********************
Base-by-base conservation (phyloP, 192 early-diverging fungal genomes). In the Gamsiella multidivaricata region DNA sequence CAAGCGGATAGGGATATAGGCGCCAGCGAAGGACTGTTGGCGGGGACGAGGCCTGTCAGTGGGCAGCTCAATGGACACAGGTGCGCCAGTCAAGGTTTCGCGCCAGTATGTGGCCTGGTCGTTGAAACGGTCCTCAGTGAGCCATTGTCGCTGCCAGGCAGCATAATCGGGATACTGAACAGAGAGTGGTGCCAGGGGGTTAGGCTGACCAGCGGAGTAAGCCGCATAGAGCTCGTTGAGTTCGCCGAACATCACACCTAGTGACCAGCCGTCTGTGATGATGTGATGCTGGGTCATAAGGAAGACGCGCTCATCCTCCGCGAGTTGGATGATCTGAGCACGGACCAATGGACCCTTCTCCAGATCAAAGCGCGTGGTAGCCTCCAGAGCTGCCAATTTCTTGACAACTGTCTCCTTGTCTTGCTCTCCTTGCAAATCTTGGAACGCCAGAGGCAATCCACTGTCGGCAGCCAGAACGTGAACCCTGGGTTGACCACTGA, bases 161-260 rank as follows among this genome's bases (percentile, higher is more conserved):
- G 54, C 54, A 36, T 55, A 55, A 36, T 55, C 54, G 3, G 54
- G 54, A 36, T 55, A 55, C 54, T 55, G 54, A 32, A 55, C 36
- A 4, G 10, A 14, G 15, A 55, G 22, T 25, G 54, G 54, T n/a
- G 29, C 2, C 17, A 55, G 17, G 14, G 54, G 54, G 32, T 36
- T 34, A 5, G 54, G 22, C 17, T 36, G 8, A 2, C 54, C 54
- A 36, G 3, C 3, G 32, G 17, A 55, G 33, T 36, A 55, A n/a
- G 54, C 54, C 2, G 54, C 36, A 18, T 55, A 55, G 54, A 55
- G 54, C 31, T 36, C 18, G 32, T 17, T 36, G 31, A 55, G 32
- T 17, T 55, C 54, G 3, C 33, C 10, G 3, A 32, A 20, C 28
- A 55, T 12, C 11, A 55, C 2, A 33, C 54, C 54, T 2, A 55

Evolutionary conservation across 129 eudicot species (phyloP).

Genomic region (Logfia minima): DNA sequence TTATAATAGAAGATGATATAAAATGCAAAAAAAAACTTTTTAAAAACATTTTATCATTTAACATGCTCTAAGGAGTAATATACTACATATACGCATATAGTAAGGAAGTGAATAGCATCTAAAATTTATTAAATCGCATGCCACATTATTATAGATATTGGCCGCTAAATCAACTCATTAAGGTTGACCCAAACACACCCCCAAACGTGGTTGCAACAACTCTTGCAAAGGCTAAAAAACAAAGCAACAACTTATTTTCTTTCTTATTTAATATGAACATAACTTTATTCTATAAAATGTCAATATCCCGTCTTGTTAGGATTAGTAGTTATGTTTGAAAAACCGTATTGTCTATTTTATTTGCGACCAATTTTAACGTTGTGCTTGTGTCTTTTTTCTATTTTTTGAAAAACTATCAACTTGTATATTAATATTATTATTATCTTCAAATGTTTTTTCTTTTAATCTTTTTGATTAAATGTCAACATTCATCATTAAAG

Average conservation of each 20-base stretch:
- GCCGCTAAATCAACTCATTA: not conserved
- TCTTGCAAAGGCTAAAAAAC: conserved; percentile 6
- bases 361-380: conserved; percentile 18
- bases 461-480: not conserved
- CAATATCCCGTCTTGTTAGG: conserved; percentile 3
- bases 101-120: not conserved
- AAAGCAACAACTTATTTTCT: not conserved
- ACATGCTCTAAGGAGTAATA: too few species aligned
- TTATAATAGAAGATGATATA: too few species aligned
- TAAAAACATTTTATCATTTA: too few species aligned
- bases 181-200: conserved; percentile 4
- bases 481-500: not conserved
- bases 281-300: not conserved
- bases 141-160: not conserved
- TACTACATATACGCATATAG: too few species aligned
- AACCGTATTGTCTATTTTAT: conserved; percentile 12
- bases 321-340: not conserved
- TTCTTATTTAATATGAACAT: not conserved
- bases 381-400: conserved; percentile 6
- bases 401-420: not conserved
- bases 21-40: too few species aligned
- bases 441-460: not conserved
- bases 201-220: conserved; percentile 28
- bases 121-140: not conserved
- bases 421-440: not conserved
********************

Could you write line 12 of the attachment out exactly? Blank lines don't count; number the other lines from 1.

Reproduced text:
Evolutionary conservation across 129 eudicot species (phyloP).